Tuesday, 31 December 2013

More Dordogne...



During breakfast on one of our warm, sunny days, we decided to visit Sarlat, here's the story...

Old Market Square


Located in the Perigord Noir lies the medieval town if Sarlat la Canéda, or simply Sarlat. Arriving by car it does not take long to see the signs pointing to "Centre Ville". The old centre of this town dates back to the 14th century when a Benedictine Abby was established there. Modernization over the centuries has mostly happened elsewhere and the old town centre is pretty much the same as it was 600 years ago.

There is no shortage of eateries

A typical storefront



The buildings along the cobble stoned streets are of the local umber stone and exude a warmth that causes people to stand back and take all the pictures. Small eateries and cafés along with the usual tourist shops line the streets, but some of them have some wonderful creations by the local artisans on display. The pottery is exquisite.

Spices and Herbs galore


As it happened it was market day in the old town centre and the local growers were there with large selections of fresh vegetables, cheeses, sausages and a variety of breads and cakes. There was even a Dutch vendor selling cheeses from the low lands. At about noon the entire market broke up and the town was returned to its normal quaintness.

We stopped for lunch and had a local dish, some sausage and potato dish that is not worth writing home about, but the wine was good! I guess that some restaurants, in a town over run with tourists, eventually cave in to getting away with serving a quick and very profitable few dishes to cash in on the summer holiday season, too bad, but understandable. We learned, and moved on.

The menu here looked great...


Eventually we returned to one of the artisan's shops and purchased some pottery, egg cups and a white wine decanter with an ice compartment in the centre. They are still in use today, albeit infrequently.

The umber stone of the region 

Plenty of little bars...




The day ended like all the others, relaxing in the garden at the dinner table, chatting and sipping wine. Guy had discovered a local canoe rental place and we decided to make that the next day's adventure...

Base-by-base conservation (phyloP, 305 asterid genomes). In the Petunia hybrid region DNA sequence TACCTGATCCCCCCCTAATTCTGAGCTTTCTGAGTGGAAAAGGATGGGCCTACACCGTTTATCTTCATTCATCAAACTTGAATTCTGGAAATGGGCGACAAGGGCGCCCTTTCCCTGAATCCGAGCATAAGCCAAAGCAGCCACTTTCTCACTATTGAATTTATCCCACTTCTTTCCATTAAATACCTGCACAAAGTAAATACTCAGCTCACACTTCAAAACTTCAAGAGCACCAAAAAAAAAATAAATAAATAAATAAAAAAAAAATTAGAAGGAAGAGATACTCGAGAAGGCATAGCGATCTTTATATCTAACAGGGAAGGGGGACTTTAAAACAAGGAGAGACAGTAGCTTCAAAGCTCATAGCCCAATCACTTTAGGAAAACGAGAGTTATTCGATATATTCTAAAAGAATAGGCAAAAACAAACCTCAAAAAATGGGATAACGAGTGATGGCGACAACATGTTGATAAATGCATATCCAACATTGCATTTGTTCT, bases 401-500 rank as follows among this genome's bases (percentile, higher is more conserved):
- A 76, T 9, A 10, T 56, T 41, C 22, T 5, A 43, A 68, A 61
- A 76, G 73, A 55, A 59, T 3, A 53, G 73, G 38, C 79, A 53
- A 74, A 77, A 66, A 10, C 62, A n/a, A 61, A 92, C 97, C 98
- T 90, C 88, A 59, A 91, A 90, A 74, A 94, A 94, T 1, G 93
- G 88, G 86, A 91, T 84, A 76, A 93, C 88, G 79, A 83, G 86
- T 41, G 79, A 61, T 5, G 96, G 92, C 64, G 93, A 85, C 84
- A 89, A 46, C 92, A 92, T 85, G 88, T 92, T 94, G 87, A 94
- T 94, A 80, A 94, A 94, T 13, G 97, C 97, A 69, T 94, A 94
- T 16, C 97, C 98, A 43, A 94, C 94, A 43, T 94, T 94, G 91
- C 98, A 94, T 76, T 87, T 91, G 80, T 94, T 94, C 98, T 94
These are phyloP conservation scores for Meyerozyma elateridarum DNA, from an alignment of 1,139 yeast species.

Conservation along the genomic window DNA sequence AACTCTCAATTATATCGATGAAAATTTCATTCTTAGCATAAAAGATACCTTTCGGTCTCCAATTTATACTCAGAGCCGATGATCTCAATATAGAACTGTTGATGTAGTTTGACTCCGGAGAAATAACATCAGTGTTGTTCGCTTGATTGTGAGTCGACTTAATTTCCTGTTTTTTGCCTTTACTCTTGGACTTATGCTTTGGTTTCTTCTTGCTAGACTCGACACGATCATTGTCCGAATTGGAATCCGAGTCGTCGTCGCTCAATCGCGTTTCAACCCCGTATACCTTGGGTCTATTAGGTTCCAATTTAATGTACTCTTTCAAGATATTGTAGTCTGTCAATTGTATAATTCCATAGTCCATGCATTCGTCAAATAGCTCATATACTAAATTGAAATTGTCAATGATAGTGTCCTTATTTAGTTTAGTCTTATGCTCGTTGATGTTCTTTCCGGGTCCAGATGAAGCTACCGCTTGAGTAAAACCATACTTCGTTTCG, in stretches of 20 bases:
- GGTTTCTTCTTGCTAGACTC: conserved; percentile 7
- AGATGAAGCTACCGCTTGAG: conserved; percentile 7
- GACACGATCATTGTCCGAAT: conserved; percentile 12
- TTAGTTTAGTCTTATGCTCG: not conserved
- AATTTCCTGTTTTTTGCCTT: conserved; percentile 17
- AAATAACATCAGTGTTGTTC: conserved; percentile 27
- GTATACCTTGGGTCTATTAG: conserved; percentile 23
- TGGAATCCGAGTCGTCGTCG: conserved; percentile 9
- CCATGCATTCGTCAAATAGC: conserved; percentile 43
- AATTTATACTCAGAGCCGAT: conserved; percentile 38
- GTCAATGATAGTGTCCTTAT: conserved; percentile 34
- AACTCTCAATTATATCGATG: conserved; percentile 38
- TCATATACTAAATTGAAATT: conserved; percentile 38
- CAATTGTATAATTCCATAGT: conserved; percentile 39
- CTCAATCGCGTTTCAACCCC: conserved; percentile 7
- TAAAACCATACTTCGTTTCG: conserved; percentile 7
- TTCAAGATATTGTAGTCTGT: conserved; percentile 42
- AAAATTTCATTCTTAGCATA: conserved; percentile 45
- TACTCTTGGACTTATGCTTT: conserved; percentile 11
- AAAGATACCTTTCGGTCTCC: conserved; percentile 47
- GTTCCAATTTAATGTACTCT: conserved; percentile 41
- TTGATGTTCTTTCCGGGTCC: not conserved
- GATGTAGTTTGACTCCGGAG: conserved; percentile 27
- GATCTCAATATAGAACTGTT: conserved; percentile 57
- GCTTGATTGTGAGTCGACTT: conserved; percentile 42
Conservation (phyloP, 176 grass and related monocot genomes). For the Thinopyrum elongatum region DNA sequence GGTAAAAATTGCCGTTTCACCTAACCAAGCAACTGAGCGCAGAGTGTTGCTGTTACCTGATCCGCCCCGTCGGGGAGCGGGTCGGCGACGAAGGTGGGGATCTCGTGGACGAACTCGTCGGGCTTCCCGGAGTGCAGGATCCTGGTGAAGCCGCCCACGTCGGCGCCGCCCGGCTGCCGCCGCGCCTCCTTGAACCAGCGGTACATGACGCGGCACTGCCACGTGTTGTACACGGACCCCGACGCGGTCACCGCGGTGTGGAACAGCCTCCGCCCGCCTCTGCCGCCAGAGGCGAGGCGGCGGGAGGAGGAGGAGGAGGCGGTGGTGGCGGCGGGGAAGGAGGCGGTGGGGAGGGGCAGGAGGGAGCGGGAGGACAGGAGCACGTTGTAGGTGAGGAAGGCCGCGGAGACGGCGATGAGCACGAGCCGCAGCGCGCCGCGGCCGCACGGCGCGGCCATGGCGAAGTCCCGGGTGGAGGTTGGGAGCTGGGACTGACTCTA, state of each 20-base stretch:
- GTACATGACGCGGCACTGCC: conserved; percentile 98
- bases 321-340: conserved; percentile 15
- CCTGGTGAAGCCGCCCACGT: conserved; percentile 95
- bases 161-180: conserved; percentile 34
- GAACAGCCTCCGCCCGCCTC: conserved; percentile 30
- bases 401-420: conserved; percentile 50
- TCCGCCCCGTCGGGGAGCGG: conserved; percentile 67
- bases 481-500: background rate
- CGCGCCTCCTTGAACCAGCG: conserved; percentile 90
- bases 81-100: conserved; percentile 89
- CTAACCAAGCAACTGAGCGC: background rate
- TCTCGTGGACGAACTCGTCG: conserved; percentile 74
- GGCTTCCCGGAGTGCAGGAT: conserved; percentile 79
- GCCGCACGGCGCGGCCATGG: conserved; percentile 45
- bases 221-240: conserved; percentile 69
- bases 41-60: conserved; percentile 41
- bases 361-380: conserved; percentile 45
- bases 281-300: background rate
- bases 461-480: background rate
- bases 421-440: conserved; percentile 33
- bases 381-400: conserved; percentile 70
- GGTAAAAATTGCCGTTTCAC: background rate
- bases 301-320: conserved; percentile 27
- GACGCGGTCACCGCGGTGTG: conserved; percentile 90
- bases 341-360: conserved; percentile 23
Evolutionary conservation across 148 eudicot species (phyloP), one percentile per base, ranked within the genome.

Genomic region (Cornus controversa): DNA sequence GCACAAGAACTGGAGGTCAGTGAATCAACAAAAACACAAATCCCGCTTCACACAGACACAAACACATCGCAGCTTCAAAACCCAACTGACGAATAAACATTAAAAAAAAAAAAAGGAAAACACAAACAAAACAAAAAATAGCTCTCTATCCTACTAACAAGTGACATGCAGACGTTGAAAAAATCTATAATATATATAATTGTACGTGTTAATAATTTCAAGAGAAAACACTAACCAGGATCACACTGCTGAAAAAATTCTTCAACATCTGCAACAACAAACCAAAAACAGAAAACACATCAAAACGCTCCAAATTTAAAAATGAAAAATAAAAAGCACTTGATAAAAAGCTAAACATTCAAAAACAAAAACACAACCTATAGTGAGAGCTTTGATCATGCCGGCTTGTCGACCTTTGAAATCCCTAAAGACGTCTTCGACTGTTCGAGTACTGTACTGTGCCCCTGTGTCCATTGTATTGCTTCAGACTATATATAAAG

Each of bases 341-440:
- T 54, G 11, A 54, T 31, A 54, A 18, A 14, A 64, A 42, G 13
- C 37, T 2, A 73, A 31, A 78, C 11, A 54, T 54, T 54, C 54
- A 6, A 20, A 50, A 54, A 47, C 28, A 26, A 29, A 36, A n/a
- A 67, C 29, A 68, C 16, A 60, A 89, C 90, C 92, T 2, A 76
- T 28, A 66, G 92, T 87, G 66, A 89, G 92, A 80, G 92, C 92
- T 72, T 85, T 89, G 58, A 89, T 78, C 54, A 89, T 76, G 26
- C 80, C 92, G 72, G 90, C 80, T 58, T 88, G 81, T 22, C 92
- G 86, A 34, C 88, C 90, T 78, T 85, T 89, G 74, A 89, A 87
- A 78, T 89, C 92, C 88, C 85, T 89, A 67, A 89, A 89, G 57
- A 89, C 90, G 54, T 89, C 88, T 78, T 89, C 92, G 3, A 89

Sleep came easy and the next day, after breakfast we headed for the canoe rental place, located at a local camp ground.

Each canoe is supplied with a waterproof container for all those things that must stay dry. We were given a simple map of the river and the camp host showed us where to get out at the end so he could pick us up. The whole trip should take about four hours, but we told him to give us five hours so we could stop and various places to take pictures etc. we had also planned a stop at a village called "la Roque Gageac", for a beverage break.

Chateau Montfort, photographed from the canoe


We launched the canoes and paddled off along the shoreline and found that it was quite shallow from the dry weather during the months of July and August, so we had to stay in the middle of the river. It was only about waist deep for the most part. The gentle current took us along the scenic shores and the views were awesome. Every once in a while we would stop to take in the scenery.

Chateau Montfort


Soon we came upon the spectacular view of Chateau Montfort, a privately owned castle  glued to the cliffs above us. We later walked outside the castle and discovered that it was no longer open to the public.

Some old pillars in the town of Montfort


Cruising along we passed the town of Domme, and decided to go there later in the week to have a look. Our lunch stop was next and we pulled the canoes ashore at the town of La Roque Gageac. We found a nice place in the village and ordered beer and wine. This town is mostly vertical and built up along the cliffs where once cave dwellers lived. It is my understanding that the caves may also have been used for mining. It's a beautiful village with great little places to eat and relax. Our trip ended just past the bridge at Castelnaud La Chapelle. Here the camp host was to pick us up and by the time we were all sorted, he pulled up with his car and a trailer designed to carry eight canoes. What a great day in the French sunshine! 

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